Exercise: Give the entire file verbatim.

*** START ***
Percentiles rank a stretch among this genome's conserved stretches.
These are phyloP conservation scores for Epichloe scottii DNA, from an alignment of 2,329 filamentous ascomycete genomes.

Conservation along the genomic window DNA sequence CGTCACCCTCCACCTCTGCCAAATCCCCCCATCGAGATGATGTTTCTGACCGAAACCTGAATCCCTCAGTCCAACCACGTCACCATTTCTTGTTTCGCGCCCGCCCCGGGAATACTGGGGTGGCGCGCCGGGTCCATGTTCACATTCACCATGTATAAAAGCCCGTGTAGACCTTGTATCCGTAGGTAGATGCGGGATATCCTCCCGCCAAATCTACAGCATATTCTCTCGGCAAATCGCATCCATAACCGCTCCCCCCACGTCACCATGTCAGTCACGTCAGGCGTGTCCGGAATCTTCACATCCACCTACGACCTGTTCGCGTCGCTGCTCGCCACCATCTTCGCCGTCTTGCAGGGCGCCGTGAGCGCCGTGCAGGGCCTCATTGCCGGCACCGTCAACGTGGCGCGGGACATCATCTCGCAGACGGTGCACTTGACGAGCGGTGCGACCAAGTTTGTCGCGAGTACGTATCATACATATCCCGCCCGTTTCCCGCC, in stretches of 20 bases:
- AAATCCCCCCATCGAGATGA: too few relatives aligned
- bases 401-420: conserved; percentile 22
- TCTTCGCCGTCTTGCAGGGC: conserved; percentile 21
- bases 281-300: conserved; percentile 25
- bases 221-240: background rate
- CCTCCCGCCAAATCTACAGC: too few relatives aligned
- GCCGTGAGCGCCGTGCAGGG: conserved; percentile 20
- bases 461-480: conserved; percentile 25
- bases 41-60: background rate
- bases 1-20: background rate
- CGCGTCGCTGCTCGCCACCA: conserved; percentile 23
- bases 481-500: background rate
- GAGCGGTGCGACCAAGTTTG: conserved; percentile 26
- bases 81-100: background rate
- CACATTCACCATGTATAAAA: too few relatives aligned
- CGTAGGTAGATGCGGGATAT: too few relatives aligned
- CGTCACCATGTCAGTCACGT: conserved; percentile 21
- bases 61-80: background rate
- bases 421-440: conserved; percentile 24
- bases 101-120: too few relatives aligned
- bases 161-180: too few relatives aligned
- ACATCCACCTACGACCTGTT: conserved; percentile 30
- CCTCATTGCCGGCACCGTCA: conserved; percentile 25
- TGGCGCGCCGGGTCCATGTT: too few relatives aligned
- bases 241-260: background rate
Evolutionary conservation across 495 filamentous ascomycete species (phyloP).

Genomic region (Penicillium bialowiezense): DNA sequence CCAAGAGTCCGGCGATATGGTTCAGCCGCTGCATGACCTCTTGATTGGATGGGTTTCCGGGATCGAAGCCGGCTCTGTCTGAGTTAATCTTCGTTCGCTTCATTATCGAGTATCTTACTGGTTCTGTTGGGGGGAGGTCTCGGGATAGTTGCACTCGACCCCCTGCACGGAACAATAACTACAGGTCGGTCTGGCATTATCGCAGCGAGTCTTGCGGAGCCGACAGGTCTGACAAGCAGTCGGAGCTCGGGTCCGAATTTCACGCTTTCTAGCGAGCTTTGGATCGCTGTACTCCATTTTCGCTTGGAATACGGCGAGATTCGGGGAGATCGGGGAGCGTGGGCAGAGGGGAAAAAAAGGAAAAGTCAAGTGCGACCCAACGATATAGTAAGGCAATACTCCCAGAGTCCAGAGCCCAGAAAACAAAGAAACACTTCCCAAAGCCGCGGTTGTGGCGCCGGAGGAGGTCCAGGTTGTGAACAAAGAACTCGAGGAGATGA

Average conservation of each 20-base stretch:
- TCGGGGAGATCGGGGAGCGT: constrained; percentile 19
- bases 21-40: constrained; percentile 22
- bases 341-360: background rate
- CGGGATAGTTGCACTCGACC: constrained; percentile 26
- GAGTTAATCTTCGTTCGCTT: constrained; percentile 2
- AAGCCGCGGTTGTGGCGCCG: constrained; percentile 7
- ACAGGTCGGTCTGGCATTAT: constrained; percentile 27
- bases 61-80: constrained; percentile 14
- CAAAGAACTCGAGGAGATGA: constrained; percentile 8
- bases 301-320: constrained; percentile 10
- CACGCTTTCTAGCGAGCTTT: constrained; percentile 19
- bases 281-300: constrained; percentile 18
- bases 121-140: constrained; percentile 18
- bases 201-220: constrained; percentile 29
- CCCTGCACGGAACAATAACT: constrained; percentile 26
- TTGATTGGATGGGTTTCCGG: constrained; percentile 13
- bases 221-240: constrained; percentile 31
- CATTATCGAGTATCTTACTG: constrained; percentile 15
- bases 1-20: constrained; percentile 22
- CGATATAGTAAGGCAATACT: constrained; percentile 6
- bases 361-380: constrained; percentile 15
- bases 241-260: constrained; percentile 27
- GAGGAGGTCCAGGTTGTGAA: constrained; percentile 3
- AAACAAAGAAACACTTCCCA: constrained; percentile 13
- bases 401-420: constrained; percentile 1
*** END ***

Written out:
Percentiles rank a stretch among this genome's conserved stretches.
These are phyloP conservation scores for Epichloe scottii DNA, from an alignment of 2,329 filamentous ascomycete genomes.

Conservation along the genomic window DNA sequence CGTCACCCTCCACCTCTGCCAAATCCCCCCATCGAGATGATGTTTCTGACCGAAACCTGAATCCCTCAGTCCAACCACGTCACCATTTCTTGTTTCGCGCCCGCCCCGGGAATACTGGGGTGGCGCGCCGGGTCCATGTTCACATTCACCATGTATAAAAGCCCGTGTAGACCTTGTATCCGTAGGTAGATGCGGGATATCCTCCCGCCAAATCTACAGCATATTCTCTCGGCAAATCGCATCCATAACCGCTCCCCCCACGTCACCATGTCAGTCACGTCAGGCGTGTCCGGAATCTTCACATCCACCTACGACCTGTTCGCGTCGCTGCTCGCCACCATCTTCGCCGTCTTGCAGGGCGCCGTGAGCGCCGTGCAGGGCCTCATTGCCGGCACCGTCAACGTGGCGCGGGACATCATCTCGCAGACGGTGCACTTGACGAGCGGTGCGACCAAGTTTGTCGCGAGTACGTATCATACATATCCCGCCCGTTTCCCGCC, in stretches of 20 bases:
- AAATCCCCCCATCGAGATGA: too few relatives aligned
- bases 401-420: conserved; percentile 22
- TCTTCGCCGTCTTGCAGGGC: conserved; percentile 21
- bases 281-300: conserved; percentile 25
- bases 221-240: background rate
- CCTCCCGCCAAATCTACAGC: too few relatives aligned
- GCCGTGAGCGCCGTGCAGGG: conserved; percentile 20
- bases 461-480: conserved; percentile 25
- bases 41-60: background rate
- bases 1-20: background rate
- CGCGTCGCTGCTCGCCACCA: conserved; percentile 23
- bases 481-500: background rate
- GAGCGGTGCGACCAAGTTTG: conserved; percentile 26
- bases 81-100: background rate
- CACATTCACCATGTATAAAA: too few relatives aligned
- CGTAGGTAGATGCGGGATAT: too few relatives aligned
- CGTCACCATGTCAGTCACGT: conserved; percentile 21
- bases 61-80: background rate
- bases 421-440: conserved; percentile 24
- bases 101-120: too few relatives aligned
- bases 161-180: too few relatives aligned
- ACATCCACCTACGACCTGTT: conserved; percentile 30
- CCTCATTGCCGGCACCGTCA: conserved; percentile 25
- TGGCGCGCCGGGTCCATGTT: too few relatives aligned
- bases 241-260: background rate
Evolutionary conservation across 495 filamentous ascomycete species (phyloP).

Genomic region (Penicillium bialowiezense): DNA sequence CCAAGAGTCCGGCGATATGGTTCAGCCGCTGCATGACCTCTTGATTGGATGGGTTTCCGGGATCGAAGCCGGCTCTGTCTGAGTTAATCTTCGTTCGCTTCATTATCGAGTATCTTACTGGTTCTGTTGGGGGGAGGTCTCGGGATAGTTGCACTCGACCCCCTGCACGGAACAATAACTACAGGTCGGTCTGGCATTATCGCAGCGAGTCTTGCGGAGCCGACAGGTCTGACAAGCAGTCGGAGCTCGGGTCCGAATTTCACGCTTTCTAGCGAGCTTTGGATCGCTGTACTCCATTTTCGCTTGGAATACGGCGAGATTCGGGGAGATCGGGGAGCGTGGGCAGAGGGGAAAAAAAGGAAAAGTCAAGTGCGACCCAACGATATAGTAAGGCAATACTCCCAGAGTCCAGAGCCCAGAAAACAAAGAAACACTTCCCAAAGCCGCGGTTGTGGCGCCGGAGGAGGTCCAGGTTGTGAACAAAGAACTCGAGGAGATGA

Average conservation of each 20-base stretch:
- TCGGGGAGATCGGGGAGCGT: constrained; percentile 19
- bases 21-40: constrained; percentile 22
- bases 341-360: background rate
- CGGGATAGTTGCACTCGACC: constrained; percentile 26
- GAGTTAATCTTCGTTCGCTT: constrained; percentile 2
- AAGCCGCGGTTGTGGCGCCG: constrained; percentile 7
- ACAGGTCGGTCTGGCATTAT: constrained; percentile 27
- bases 61-80: constrained; percentile 14
- CAAAGAACTCGAGGAGATGA: constrained; percentile 8
- bases 301-320: constrained; percentile 10
- CACGCTTTCTAGCGAGCTTT: constrained; percentile 19
- bases 281-300: constrained; percentile 18
- bases 121-140: constrained; percentile 18
- bases 201-220: constrained; percentile 29
- CCCTGCACGGAACAATAACT: constrained; percentile 26
- TTGATTGGATGGGTTTCCGG: constrained; percentile 13
- bases 221-240: constrained; percentile 31
- CATTATCGAGTATCTTACTG: constrained; percentile 15
- bases 1-20: constrained; percentile 22
- CGATATAGTAAGGCAATACT: constrained; percentile 6
- bases 361-380: constrained; percentile 15
- bases 241-260: constrained; percentile 27
- GAGGAGGTCCAGGTTGTGAA: constrained; percentile 3
- AAACAAAGAAACACTTCCCA: constrained; percentile 13
- bases 401-420: constrained; percentile 1